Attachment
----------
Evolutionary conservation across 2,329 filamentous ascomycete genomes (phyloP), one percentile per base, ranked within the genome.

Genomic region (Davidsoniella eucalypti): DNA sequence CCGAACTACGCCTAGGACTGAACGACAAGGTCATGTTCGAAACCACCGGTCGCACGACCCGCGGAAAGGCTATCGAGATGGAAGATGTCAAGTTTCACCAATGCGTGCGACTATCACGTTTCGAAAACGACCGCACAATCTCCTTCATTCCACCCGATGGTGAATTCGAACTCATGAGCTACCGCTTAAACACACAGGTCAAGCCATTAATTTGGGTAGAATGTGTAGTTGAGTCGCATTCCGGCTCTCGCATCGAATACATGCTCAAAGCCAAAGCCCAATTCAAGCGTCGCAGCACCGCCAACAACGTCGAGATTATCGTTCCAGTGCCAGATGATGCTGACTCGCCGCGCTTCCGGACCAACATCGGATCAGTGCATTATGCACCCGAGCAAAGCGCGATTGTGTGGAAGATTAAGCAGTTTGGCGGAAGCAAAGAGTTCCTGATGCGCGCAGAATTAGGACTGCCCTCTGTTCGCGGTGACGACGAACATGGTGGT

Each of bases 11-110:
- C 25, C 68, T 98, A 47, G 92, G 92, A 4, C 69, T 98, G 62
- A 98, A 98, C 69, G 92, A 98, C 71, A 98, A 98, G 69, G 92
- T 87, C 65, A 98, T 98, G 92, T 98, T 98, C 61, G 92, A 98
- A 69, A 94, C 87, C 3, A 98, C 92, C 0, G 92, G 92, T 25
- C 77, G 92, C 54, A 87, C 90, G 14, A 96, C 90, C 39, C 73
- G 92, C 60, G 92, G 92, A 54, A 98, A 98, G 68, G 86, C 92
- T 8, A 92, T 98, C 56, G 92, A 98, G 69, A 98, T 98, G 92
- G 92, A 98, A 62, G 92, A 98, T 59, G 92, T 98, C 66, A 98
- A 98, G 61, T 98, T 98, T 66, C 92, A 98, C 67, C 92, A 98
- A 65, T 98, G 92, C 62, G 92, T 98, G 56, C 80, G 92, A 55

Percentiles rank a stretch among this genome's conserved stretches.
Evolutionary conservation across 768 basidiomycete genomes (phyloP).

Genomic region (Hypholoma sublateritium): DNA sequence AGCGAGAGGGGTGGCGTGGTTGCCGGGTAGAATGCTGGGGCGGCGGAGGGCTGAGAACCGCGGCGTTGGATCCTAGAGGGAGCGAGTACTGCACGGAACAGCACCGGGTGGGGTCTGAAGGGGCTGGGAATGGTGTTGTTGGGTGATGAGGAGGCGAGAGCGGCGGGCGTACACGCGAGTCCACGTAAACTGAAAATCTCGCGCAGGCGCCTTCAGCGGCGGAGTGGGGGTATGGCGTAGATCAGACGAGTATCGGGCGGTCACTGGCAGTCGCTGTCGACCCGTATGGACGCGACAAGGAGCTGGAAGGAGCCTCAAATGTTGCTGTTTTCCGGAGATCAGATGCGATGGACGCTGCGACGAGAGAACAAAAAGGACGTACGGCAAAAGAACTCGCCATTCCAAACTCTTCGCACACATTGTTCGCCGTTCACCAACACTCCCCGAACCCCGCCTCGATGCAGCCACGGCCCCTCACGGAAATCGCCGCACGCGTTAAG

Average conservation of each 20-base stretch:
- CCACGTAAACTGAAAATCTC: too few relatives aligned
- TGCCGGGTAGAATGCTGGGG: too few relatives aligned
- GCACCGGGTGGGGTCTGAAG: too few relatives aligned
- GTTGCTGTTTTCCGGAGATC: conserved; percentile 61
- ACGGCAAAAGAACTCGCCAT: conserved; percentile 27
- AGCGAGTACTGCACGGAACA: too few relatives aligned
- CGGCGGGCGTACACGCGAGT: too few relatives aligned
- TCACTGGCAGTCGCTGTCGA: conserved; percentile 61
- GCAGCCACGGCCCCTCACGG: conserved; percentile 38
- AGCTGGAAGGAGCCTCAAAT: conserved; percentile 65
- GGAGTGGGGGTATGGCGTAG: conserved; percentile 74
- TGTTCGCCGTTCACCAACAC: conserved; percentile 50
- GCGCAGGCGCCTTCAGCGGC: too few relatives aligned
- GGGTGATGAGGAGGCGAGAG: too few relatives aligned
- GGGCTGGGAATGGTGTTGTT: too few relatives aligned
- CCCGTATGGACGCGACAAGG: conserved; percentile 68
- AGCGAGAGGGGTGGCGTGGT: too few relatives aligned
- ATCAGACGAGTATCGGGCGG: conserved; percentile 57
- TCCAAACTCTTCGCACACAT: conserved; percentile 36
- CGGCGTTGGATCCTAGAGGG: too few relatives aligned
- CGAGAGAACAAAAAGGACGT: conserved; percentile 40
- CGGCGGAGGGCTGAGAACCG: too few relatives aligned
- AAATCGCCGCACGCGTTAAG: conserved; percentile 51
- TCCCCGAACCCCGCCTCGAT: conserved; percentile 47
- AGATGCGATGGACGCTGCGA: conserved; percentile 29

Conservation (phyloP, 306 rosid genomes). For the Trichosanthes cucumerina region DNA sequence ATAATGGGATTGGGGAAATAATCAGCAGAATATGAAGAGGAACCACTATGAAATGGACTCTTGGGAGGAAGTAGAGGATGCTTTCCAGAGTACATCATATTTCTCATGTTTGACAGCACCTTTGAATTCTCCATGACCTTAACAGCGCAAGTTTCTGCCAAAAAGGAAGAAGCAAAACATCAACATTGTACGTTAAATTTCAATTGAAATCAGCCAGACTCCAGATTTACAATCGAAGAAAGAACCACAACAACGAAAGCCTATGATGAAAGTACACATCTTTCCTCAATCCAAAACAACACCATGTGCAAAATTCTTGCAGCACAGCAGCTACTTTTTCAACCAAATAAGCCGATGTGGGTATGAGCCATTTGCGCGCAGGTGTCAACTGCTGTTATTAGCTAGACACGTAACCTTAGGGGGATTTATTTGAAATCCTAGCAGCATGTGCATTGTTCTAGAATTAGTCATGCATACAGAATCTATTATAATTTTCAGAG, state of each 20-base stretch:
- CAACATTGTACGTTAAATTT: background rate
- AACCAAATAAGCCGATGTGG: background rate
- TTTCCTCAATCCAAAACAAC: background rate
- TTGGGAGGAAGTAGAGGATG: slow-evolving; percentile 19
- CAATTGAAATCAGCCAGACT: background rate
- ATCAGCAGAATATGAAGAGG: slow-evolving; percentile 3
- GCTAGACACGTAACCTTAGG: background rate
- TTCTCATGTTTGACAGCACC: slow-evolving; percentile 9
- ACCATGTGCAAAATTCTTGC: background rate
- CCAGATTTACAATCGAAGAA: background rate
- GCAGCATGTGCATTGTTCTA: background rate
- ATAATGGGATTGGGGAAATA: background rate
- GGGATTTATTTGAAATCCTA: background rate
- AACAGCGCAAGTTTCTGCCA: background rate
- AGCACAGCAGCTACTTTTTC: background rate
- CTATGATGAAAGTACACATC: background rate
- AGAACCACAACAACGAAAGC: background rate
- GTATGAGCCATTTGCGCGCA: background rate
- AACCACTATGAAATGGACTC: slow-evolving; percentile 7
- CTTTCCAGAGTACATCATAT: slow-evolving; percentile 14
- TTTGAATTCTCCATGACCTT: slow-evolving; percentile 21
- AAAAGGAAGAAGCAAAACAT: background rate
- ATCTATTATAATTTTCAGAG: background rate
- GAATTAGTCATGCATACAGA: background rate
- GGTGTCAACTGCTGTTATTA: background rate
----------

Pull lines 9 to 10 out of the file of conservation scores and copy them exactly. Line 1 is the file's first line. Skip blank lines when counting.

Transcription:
- G 92, C 60, G 92, G 92, A 54, A 98, A 98, G 68, G 86, C 92
- T 8, A 92, T 98, C 56, G 92, A 98, G 69, A 98, T 98, G 92